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    21 Discussions


    10 years ago on Step 3

    when i cut my cable up, it had four unisolated wires in it , one green, a red and two copper colored ones, how should they run????

    5 replies

    Reply 10 years ago on Step 3

    The red and green should be the positive leads for each speaker/ear-bud, i'm not quite sure what the convention is for left and right though, you can play around with it, but in my case it didn't matter cause i could switch them anyways. The copper wires are ground and connect to the negative lead. Unless your speaker specifies which is negative and/or positive, it shouldn't matter how you hook it up, just maker sure you have the left and right (green and red) going to different speakers. If your hooking speakers directly into a 3.5 mm jack, they have 3 solder points on the inside, 2 coming out of the middle and one on the outside. The two on the inside are left and right, the outside is ground. so you would connect both copper/ground/negative wires to that point.


    Reply 10 years ago on Step 3

    ... that mean u have 2 speaker sides green and copper1 for left or right earbud and red and copper for the other


    Reply 8 years ago on Introduction

    Purchase an adapter, they have them at most stores. It fits over the 3.5mm and makes it the size of an amp plug thingy.


    Reply 9 years ago on Step 1

    I don't own a guitar so i wouldn't know. I assume you need some sort of amplifier though first. Search instructables and look around, there are several of these, here's something i found after looking for mini amps. https://www.instructables.com/answers/how-to-make-a-mini-guitar-amp/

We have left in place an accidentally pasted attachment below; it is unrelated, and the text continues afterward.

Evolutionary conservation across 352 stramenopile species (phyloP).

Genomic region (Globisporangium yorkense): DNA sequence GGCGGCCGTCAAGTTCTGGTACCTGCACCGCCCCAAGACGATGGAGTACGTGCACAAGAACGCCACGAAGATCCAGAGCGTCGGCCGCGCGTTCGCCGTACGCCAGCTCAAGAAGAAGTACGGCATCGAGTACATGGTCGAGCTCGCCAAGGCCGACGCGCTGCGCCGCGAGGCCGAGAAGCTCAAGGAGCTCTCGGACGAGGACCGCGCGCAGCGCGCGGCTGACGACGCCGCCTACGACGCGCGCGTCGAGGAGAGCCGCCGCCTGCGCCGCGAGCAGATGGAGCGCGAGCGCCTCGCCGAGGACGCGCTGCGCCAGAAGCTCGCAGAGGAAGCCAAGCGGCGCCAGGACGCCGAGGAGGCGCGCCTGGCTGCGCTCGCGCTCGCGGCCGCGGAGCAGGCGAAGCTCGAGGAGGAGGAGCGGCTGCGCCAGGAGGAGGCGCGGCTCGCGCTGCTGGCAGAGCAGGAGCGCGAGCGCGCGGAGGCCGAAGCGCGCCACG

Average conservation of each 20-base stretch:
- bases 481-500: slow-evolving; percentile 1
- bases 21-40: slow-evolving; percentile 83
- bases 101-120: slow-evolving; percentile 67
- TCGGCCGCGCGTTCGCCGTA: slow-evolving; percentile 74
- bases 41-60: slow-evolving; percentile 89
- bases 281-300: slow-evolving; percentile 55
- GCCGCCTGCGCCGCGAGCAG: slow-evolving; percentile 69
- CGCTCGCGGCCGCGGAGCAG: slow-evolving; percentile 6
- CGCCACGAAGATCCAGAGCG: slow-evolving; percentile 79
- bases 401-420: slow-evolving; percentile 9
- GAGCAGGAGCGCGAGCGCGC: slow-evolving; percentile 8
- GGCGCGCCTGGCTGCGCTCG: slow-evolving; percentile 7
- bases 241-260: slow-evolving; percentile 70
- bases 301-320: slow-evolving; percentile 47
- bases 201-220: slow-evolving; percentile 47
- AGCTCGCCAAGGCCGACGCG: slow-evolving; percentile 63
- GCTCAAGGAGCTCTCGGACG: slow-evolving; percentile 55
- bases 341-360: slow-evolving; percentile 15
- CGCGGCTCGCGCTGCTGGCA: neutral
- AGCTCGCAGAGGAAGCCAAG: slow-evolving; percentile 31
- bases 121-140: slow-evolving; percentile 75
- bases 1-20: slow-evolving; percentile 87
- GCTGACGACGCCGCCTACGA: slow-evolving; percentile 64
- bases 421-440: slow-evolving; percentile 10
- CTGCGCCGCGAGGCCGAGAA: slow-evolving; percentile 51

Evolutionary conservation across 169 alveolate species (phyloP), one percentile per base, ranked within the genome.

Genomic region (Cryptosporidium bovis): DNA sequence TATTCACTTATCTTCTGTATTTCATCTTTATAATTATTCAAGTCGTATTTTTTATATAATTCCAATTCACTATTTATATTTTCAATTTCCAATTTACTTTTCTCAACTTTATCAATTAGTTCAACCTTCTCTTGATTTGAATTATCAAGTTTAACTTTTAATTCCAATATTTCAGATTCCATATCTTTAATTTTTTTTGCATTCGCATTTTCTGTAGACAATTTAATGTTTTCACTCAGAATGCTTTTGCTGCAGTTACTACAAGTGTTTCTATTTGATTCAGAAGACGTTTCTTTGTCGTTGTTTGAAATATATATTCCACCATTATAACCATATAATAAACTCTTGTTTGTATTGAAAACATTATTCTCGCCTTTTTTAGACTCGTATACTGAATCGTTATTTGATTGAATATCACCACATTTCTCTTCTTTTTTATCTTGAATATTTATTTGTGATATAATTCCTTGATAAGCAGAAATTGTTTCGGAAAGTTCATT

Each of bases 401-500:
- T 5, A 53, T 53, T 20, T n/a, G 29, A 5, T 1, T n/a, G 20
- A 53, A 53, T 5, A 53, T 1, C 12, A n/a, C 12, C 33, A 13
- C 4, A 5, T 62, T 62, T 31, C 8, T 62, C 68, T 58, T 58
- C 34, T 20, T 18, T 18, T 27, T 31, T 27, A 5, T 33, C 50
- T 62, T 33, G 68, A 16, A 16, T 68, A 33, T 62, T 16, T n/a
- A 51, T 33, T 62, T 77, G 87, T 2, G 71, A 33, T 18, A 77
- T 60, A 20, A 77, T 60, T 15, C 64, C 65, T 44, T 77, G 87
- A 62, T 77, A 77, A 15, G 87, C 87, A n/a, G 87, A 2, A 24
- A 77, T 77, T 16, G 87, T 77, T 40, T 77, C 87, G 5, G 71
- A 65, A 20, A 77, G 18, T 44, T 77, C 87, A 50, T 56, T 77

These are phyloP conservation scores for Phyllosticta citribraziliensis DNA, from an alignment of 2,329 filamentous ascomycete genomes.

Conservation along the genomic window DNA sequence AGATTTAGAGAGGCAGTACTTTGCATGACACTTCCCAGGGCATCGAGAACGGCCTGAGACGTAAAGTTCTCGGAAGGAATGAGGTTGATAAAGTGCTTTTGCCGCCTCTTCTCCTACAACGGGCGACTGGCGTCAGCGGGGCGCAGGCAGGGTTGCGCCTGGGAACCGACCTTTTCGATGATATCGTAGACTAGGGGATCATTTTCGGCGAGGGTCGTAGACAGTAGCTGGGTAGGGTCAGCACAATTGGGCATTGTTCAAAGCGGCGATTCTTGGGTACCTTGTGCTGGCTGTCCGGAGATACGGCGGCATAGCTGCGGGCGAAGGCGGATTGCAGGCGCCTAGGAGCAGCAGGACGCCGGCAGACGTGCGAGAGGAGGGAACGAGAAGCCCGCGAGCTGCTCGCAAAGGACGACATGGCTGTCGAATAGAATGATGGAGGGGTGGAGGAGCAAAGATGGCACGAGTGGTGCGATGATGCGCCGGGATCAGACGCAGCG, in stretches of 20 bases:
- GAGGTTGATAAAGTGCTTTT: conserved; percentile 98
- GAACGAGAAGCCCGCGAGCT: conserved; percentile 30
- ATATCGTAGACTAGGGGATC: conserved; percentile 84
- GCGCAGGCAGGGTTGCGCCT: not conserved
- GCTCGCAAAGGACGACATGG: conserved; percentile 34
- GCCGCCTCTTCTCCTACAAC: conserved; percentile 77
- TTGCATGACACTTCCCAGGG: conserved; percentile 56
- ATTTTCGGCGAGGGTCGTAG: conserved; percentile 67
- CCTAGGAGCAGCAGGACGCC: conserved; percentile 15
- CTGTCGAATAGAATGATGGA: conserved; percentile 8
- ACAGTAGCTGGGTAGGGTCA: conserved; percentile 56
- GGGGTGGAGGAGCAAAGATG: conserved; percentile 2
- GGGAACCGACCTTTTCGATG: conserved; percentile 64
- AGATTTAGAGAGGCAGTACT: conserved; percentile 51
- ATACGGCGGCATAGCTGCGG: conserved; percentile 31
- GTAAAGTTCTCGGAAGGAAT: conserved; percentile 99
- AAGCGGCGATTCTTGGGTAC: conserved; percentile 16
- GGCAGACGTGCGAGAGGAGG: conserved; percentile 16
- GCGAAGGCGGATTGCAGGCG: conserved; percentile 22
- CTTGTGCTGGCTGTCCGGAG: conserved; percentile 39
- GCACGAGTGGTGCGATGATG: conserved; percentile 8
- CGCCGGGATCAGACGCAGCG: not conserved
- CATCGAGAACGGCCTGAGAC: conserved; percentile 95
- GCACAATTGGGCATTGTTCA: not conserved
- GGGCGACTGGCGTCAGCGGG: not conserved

8 years ago on Step 3

    currently the speaker is running on the power supplied by the ipod, can anyone suggest how can i supply power externally
    pls help

    Da Nugesta

    10 years ago on Introduction

    the speakers you ended up using weren't from the dollar store speakers!


    10 years ago on Introduction

    dude that is very cool I put mine in a coffin shaped smoke case


    10 years ago on Step 5

    About your inward facing speakers where you listen with the case open, the plastic piece could be used to hold the music player in place if its one of those small ones. I have an idea with my ipod shuffle for this (i got one for free off some free offer somewhere).

    2 replies

    Reply 10 years ago on Introduction

    my sister got the original shuffle. she was throwin it away sos i take it and i gutted it :p and its insides were old (duh, no seprise there) and it was to ... shuffley for the project i had in minde. (btw microsoft zune is beter then the apple ipod but the samsung... is best in terms of quality. it went through my washing machine x2 (lol, washer and dryer twice, lmfao) then got taken apart haphazardly put togethor and still work. albeit with constant battery drain even when off)


    Reply 10 years ago on Step 5

    yeah that could probably work if it's thin enough, there's only about a 1/4 inch of space and it down on the sides too.


    10 years ago on Step 5

    thats cool you gave mne a good idea for speaker now if only i could find that old radio


    11 years ago on Introduction

    Yea! Finally another X-It mint tin project, so far there are 3! haha Very nice, but the speakers you used look like earbuds :S Odd.... Anyways... Nice! -gamer


    11 years ago on Introduction

    Being together the loudspeakers, the stereophonic effect is lost.